“But are you not, as you said, your body. Is it not, in its own quiet heft, 2 percent your agile frame. I’ve done the math, twice. One night, on a dare, I tugged one of mine from its cup, placed it on the postal scale on my desk. It rested there awkwardly, weighed 2.5 lbs. Once I woke clutching them both, groping for a loophole, a patch of dry skin, guilty of having & holding what you no longer possess.”
Erin M. Bertram's The Urge To Believe Is Stronger Than Belief Itself (ISBN 978-0-9748468-8-0) is available locally in St. Louis at Left Bank Books, 399 N. Euclid, St. Louis, MO 63108 (ph 314.367.6731), or from the publisher

Click here to view a downloadable flyer/order form for The Urge To Believe Is Stronger Than Belief Itself.

Erin M. Bertram is a fellow and instructor at Washington University in St. Louis, where she studies Women & Gender Studies and poetry. She is the author of three other chapbooks: Alluvium (dancing girl press, 2007); Body of Water (Thorngate Road, 2007) which won the Frank O'Hara Award; and Here, Hunger (NeO Pepper Press, 2007) with Sarah Lilius; and the micro-chapbook Wise Raven (Big Game Books, 2008). Her work has appeared or is forthcoming in Barn Owl Review; Bloom; CutBank; Forklift, Ohio; Knockout; So to Speak; and others. She edits Shadowbox Press.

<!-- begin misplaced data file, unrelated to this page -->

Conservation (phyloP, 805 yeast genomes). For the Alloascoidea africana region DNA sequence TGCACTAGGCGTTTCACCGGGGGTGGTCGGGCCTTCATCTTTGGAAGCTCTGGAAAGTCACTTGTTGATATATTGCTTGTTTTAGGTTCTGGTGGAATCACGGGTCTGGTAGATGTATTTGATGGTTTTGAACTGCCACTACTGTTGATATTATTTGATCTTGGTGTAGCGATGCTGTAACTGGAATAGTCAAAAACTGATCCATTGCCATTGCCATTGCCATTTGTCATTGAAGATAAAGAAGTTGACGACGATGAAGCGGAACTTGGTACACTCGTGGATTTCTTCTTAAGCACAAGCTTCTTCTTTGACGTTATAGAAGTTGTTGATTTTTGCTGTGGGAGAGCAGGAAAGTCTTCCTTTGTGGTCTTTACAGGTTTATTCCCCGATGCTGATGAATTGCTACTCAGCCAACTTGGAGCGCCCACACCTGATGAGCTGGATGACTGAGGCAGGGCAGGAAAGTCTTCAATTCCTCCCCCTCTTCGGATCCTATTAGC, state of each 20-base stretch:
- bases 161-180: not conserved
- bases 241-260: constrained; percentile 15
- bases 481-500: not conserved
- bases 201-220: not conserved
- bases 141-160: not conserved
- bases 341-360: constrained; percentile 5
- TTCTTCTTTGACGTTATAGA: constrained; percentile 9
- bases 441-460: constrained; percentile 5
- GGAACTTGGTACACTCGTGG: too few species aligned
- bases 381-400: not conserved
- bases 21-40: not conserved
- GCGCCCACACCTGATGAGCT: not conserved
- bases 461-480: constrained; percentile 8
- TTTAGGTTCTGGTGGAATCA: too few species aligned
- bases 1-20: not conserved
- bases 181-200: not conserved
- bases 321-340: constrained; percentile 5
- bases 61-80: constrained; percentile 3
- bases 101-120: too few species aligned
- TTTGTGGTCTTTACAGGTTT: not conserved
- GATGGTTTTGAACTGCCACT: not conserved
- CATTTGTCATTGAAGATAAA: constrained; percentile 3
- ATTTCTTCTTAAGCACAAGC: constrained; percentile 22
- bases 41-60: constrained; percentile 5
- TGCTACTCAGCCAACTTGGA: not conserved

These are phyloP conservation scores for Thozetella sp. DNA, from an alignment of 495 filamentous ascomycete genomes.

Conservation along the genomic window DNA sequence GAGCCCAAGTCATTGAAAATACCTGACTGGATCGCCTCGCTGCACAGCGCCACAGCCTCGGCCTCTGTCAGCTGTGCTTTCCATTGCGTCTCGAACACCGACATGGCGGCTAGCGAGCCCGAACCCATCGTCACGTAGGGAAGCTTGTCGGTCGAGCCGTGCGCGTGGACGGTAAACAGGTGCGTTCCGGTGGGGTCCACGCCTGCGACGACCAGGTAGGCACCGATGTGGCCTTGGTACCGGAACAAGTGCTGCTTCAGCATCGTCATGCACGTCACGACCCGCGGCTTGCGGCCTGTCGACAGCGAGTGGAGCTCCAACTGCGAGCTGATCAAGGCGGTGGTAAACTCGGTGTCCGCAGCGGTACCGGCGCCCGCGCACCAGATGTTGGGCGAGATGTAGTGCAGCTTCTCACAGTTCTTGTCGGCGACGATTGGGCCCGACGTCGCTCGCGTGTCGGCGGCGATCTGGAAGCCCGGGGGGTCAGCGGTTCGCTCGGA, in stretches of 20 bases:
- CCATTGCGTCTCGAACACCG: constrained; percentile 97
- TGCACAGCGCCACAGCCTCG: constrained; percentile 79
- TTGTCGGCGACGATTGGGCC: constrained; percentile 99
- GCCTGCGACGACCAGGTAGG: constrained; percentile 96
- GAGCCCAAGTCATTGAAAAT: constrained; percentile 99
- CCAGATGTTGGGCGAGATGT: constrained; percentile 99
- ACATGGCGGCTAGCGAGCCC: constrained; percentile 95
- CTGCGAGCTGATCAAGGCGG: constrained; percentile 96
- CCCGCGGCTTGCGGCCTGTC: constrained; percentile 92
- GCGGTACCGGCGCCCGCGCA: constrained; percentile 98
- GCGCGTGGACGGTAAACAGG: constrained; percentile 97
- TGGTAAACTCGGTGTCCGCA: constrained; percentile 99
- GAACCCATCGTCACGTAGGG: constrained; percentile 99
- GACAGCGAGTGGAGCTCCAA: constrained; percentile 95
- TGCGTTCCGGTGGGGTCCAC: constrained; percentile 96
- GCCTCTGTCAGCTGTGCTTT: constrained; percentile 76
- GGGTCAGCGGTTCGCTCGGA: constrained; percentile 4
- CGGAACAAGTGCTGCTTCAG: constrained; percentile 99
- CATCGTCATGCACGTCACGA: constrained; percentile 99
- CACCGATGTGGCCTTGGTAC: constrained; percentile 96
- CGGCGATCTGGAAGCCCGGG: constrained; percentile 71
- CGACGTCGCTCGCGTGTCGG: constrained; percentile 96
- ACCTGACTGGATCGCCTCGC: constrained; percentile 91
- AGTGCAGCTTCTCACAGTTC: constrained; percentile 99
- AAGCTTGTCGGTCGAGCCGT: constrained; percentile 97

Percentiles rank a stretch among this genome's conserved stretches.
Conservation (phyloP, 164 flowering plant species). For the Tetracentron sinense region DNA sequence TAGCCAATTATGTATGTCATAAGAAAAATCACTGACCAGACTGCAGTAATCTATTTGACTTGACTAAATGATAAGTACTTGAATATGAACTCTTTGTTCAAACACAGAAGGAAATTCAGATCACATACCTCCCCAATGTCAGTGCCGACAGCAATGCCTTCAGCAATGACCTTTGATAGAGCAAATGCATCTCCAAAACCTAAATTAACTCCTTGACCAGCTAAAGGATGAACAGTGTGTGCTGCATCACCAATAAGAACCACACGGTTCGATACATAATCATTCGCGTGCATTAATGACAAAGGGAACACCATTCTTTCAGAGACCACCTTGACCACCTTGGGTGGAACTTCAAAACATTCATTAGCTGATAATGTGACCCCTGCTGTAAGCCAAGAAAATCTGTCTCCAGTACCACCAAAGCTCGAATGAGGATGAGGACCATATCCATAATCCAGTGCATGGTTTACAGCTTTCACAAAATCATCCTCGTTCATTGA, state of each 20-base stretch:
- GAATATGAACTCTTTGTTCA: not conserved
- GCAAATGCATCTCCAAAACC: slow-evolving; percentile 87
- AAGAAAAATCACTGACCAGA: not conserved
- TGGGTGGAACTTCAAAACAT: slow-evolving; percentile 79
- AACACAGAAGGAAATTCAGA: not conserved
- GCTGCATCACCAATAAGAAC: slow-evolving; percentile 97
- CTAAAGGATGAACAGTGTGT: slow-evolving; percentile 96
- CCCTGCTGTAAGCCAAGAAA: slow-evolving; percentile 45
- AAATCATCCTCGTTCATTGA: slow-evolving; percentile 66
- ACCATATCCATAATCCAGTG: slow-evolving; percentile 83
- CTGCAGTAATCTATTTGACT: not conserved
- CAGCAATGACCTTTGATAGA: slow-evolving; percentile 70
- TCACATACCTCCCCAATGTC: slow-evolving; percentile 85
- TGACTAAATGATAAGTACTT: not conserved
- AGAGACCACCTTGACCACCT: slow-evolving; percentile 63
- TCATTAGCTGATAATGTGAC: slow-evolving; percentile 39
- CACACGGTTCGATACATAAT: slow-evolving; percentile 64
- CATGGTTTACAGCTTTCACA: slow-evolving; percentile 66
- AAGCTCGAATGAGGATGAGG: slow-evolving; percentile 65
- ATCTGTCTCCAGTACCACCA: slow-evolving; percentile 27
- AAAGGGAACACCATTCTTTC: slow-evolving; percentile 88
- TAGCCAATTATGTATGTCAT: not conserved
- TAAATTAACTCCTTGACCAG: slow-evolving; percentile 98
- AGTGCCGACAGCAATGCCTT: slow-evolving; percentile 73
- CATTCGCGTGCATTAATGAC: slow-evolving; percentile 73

Sunday, May 11, 2008

A mother of us all - Joan Lipkin

This Mother's Day, I'm thanking Joan Lipkin for all the mothering she's done over the years. She is the quintessential example of how to use art to change the world and to improve the lives of individuals. She's recently written an article on her own Mother's Day mode of honoring her mother's contributions to the world and to the development of her own mettle, and describes it here:

Joan is an essential part of St. Louis and its art, St. Louis and its heart. She has brought theatre and audiences together in unexpected, challenging ways, working with high school students, people with disabilities, all the while up-ending and challenging the audiences thoughts on democracy, disability, gender roles, and the power of art. Last year she won The Ethical Society's St. Louis Humanist of the Year award (

You can read more about her on the web site of her theater creation, That Uppity Theatre Company, Thank you Joan, for all that you've brought to so many of us.

Monday, May 05, 2008